With the US the largest source of parcel imports, Nova Poshta reports that the top three e-commerce companies for its clients are: eBay – 28%; Amazon – 22%; and 6 pm – 13%. The average parcel check is $66, and the average weight is 1.6 kg. The most active buyers are men — 59% — and aged 25-34 years — 53%. The most popular stores are Carter’s, H&M, and Victoria’s Secret. “Most often, buyers buy clothes and shoes, children’s clothes, gadgets, cosmetics from abroad. They are attracted by prices, which, as a rule, are lower than in Ukraine, a large selection and good quality of goods,” says Yuriy Benevitskiy, director of Nova Poshta International.
With business growing by 20% a year, Nova Poshta is building seven high volume parcel sorting centers, each costing €10 million. The first two, in Kyiv and in Khmelnytskyi, feature Dutch Vanderlande equipment capable of sorting 8,500 packages per hour. Next, in line for the regional sorting centers are Lviv and Kharkiv.
After Kyiv Boryspil could not handle the cargo flow last Christmas, Ukrposhta has diversified its international cargo import/export points, adding Lviv, Odesa, and Kyiv Sikorsky. The state postal system is working with LOT Polish and Turkish Airlines to handle the international cargo flow. Last year, Ukrposhta processed 34.4 million international shipments.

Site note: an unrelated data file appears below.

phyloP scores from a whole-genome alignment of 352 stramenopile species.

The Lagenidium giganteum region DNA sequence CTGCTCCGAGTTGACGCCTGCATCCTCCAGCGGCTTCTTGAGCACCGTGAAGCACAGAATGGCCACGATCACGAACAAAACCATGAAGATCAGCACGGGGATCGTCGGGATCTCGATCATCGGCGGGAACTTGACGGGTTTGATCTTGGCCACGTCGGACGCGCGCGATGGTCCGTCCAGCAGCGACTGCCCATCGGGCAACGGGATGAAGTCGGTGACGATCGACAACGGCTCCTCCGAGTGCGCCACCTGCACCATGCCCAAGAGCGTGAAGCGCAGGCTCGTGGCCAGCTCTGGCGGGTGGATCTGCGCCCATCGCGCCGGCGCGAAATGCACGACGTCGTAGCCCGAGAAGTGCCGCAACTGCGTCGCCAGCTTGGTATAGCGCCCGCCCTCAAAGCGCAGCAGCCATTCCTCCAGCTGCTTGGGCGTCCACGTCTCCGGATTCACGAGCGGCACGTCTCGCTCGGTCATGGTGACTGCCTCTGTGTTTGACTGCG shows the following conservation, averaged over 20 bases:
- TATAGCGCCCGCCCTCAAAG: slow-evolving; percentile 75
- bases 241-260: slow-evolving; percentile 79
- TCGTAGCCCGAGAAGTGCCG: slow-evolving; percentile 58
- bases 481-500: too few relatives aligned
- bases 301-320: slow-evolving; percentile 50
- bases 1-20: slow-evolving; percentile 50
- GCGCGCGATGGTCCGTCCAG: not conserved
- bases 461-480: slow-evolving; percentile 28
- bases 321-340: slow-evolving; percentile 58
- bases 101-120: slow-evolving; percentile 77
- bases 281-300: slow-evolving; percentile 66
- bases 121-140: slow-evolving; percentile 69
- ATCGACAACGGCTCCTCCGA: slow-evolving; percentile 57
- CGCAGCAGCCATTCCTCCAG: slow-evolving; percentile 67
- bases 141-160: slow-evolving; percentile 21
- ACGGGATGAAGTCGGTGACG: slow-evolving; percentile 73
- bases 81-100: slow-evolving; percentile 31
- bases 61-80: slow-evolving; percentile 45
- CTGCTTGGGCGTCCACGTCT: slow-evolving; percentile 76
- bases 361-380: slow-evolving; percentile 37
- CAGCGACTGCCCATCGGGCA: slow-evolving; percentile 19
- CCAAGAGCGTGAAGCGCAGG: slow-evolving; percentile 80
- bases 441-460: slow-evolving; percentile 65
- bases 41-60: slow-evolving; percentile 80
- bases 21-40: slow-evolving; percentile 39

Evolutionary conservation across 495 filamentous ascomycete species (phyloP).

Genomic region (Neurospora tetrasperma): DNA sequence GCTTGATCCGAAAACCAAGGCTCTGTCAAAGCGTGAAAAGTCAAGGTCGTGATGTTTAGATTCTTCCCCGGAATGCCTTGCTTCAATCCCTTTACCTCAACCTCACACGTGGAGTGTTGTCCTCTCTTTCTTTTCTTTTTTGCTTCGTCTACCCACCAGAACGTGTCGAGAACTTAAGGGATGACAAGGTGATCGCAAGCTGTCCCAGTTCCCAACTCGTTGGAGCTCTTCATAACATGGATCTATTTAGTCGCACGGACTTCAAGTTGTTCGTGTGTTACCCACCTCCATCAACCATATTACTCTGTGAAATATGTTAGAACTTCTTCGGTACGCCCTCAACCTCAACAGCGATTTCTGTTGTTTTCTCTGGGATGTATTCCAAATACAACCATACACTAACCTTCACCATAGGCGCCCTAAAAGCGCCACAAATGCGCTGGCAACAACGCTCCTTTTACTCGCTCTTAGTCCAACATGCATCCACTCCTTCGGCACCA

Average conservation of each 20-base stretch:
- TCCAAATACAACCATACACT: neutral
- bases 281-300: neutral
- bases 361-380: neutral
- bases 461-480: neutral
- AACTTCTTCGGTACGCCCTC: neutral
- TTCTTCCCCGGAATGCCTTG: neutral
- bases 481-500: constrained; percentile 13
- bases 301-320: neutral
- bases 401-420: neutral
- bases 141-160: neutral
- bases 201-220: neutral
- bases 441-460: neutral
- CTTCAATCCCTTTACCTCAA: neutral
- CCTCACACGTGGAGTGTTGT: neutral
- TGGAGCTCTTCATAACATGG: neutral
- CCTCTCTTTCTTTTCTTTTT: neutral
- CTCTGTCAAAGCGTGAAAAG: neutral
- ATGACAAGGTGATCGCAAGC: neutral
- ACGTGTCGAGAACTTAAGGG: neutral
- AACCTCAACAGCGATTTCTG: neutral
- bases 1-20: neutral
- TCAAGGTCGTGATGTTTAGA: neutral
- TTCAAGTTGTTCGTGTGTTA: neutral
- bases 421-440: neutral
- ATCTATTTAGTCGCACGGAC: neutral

Faced with a surge in international e-commerce, Ukraine lowered by one third – to €100 euros – the value of a parcel one person can receive duty-free. Above that value, a new 20% tax is levied. Last fall the Finance Ministry proposed lowering the duty-free level to €22 but backed off in face of popular opposition.
Facing strong investor demand, the Finance Ministry again lowered yields in its weekly government bond auction. Deciding to sacrifice one-third of demand, the Ministry lowered all yields, by a range of 20 to 75 basis points, compared to levels of one week earlier. For investors, the flavor of the week is 3-year bonds. Demand hit UAH 5.5 billion – four times more than last week’s level. Overall, the hryvnia equivalent of $271 million was sold, roughly comparable with the two other auctions this month. On the secondary market, Ukraine’s sovereign Eurobonds continued Tuesday to ride a post-election rally.